(CNSNews.com) – The Iranian regime said late Monday it had submitted its written response to a draft deal on the table designed to salvage the 2015 nuclear agreement, calling for flexibility from the U.S. and warning that it, too, had a “plan B” in the event the process fails.
The proposal from Iran was reportedly sent to the European Union coordinator of the talks which, since April last year, have sought to map a path back to compliance with the Joint Comprehensive Plan of Action (JCPOA), for both Iran and the U.S.
President Trump exited the Obama-era accord in 2018, and the Biden administration has made its revival a top foreign policy priority, contending that doing so would be the most effective way to prevent a nuclear-armed Iran.
Earlier Monday, Iranian Foreign Minister Hossein Amir-Abdollahian said the written response would be submitted to the E.U. by midnight local time, “to see what feedback it will have and what reaction the U.S. will give.”
“There are three issues that, if resolved, we can reach an agreement in the coming days,” he said, without elaborating. “Like Washington, we have our own plan B if the talks fail.”
The State Department has declined to discuss the substance of the negotiations in Vienna, but spokesman Ned Price said again on Monday that the regime has during the process tried to introduce issues “extraneous” to the JCPOA.
“Every time they have done that, we have made very clear that the JCPOA is about one thing and one thing only: it’s about Iran’s nuclear program,” he told a briefing.
Price said the administration believes, as the E.U. coordinator has said, that everything that could be negotiated in Vienna has now been negotiated.
“We’re prepared to effect a mutual return to compliance with the JCPOA,” he said. “We will find out if Iran could say the same.”
‘Who in Congress will vote to repeal sanctions?’
The JCPOA “adoption day” was October 18, 2015. Under the deal’s original timetable, eight years later – Oct. 18 next year – will be “transition day,” when a broad swathe of U.S. sanctions that were suspended under the agreement (before Trump restored them), must be completely terminated, a step that will require congressional action.
Richard Goldberg, a senior advisor at the Foundation for Defense of Democracies and former National Security Council official, summarized the uphill battle ahead on that issue.
“The JCPOA requires U.S. to seek repeal of statutory sanctions on Iran next year,” he tweeted. “Iran will ask Biden for assurances on this. How on earth can such assurances be provided? Who in Congress will vote to repeal sanctions? And what will Iran do next October when Congress doesn’t?”
Price was asked at the briefing about Iran’s expectation that the U.S. will honor the “transition day” commitment, which will require Congress to go along.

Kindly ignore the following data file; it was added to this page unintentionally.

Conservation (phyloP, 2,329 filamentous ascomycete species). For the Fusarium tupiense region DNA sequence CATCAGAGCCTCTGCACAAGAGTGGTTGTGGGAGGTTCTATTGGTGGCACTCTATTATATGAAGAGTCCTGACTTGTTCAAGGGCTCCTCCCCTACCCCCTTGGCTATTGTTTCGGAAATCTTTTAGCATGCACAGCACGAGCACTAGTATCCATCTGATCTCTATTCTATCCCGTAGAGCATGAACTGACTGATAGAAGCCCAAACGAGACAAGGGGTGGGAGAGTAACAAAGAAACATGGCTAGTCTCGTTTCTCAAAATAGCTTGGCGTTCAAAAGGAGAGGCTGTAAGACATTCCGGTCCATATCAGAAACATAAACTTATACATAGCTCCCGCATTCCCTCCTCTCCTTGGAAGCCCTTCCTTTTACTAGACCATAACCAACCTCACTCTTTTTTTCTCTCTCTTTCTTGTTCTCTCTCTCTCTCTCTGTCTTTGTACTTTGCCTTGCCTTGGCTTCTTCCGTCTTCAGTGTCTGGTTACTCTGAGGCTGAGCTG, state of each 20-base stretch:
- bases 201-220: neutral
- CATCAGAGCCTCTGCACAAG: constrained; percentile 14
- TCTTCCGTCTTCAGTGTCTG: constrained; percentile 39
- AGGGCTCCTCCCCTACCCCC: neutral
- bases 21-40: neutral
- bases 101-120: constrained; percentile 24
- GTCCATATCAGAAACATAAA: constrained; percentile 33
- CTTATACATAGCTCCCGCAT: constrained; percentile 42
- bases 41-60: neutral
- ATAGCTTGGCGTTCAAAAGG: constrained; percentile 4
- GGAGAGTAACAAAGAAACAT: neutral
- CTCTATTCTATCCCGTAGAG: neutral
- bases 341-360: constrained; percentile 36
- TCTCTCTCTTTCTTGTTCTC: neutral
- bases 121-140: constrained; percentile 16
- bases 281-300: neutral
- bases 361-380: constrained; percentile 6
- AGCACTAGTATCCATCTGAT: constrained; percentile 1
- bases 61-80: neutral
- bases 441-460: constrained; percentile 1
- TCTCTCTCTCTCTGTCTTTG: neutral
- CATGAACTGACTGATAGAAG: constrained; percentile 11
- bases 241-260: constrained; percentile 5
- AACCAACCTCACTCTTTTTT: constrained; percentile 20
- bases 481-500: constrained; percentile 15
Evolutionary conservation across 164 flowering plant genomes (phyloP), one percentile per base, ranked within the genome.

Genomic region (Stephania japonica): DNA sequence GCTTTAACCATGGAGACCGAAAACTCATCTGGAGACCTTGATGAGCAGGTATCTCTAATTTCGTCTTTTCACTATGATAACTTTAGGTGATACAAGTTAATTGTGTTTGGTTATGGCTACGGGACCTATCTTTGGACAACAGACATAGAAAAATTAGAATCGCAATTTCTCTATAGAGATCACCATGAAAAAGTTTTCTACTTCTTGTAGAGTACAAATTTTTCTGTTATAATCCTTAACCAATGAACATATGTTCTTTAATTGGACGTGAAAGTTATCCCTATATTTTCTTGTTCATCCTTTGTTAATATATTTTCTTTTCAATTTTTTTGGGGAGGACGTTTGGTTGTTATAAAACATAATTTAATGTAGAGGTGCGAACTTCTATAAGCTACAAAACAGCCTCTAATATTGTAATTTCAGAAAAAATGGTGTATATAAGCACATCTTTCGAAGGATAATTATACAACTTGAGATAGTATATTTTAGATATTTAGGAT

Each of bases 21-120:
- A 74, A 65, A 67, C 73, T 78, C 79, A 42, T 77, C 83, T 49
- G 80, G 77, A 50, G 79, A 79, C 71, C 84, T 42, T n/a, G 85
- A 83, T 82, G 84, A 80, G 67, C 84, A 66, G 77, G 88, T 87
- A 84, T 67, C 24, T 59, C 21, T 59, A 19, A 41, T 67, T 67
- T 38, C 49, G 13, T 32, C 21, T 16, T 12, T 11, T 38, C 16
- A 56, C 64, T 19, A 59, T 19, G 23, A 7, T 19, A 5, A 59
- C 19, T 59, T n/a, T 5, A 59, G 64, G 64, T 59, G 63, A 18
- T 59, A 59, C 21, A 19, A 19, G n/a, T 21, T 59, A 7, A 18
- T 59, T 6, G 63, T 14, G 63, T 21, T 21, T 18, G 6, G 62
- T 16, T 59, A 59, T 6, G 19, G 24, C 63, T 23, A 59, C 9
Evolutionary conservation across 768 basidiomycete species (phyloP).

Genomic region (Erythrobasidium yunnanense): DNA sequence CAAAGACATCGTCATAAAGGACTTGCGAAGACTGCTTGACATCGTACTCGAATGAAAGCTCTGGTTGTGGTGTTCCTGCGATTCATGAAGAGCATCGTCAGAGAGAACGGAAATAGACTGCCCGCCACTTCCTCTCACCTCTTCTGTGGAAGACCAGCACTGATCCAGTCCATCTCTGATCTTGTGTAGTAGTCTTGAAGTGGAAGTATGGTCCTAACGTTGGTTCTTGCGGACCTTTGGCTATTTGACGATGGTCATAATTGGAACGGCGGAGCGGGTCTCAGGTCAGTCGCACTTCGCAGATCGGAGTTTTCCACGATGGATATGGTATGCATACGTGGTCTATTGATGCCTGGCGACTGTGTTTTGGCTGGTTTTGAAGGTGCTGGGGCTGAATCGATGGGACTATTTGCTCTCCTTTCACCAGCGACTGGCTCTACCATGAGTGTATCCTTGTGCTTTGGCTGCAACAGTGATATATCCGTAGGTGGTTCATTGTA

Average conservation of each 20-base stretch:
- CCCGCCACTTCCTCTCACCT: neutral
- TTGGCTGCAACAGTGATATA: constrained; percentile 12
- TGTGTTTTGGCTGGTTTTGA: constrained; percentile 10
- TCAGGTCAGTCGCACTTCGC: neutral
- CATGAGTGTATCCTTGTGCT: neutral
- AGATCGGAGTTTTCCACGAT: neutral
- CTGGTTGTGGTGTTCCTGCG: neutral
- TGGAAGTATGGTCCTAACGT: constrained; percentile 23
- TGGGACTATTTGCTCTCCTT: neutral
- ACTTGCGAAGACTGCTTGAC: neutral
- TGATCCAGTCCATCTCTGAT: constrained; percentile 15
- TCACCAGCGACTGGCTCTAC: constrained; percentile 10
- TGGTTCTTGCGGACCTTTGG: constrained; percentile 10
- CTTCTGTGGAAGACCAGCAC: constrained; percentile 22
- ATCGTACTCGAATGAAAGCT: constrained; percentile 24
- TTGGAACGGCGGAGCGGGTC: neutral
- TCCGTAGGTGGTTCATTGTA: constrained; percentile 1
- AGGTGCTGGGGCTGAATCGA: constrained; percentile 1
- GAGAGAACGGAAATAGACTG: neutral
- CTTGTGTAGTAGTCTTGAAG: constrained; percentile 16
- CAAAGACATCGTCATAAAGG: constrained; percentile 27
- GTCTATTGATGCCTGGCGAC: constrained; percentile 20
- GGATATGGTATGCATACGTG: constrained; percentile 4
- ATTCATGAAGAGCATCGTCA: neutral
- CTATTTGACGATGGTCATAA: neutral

“Are you in a position to be able to offer – to promise Iran that on ‘transition day’ these statutory sanctions will be repealed by Congress?” a reporter asked. He recalled that the Obama administration had been unable to make such a promise, and so had said only that it would seek congressional repeal of those measures.
Price said the administration has consulted closely with Congress, and will continue to do so.
He reiterated that the basic formula that was at the heart of the JCPOA remains the same today: “In return for Iran placing verifiable and permanent limits on its nuclear program, we would lift sanctions on that nuclear program.”
Congressional critics of the JCPOA – mostly Republicans, but also some Democrats – have warned the administration repeatedly that any agreement not approved by Congress will not survive.
‘Bury the deal’
The disclosure of an alleged regime plot to kill former National Security Advisor John Bolton and threats against other former Trump administration officials, is likely to only harden the opposition.
“The administration’s priority needs to be protecting Americans, not negotiating a flawed nuclear deal,” said House Foreign Affairs Committee ranking member Rep. Michael McCaul (R-Texas), pointing both to the Bolton plot and the attempted murder in New York state of author Salman Rushdie, who has lived for 30 years under the threat of a death sentence edict issued by the Islamic Republic’s founding ayatollah.
“I urge the administration to finally withdraw from talks and shift its focus to compelling Iran to stop its malign activities,” McCaul said. “American lives depend on it.”
For his part, Bolton argued that the Iranian regime’s anti-U.S. terrorism should “bury” the JCPOA once and for all.
“By failing to grasp the wider scope of Iran’s menace, and plainly failing to deter it, Biden’s dangerous effort to resurrect the nuclear deal is threatening America’s larger interests,” he wrote in a Washington Post op-ed.
“Substantive arguments against the 2015 agreement and the concessions Biden has made over nearly 19 months in office should already suffice to bury the deal, but the broader threat Iran now raises should be the final nail in its coffin.”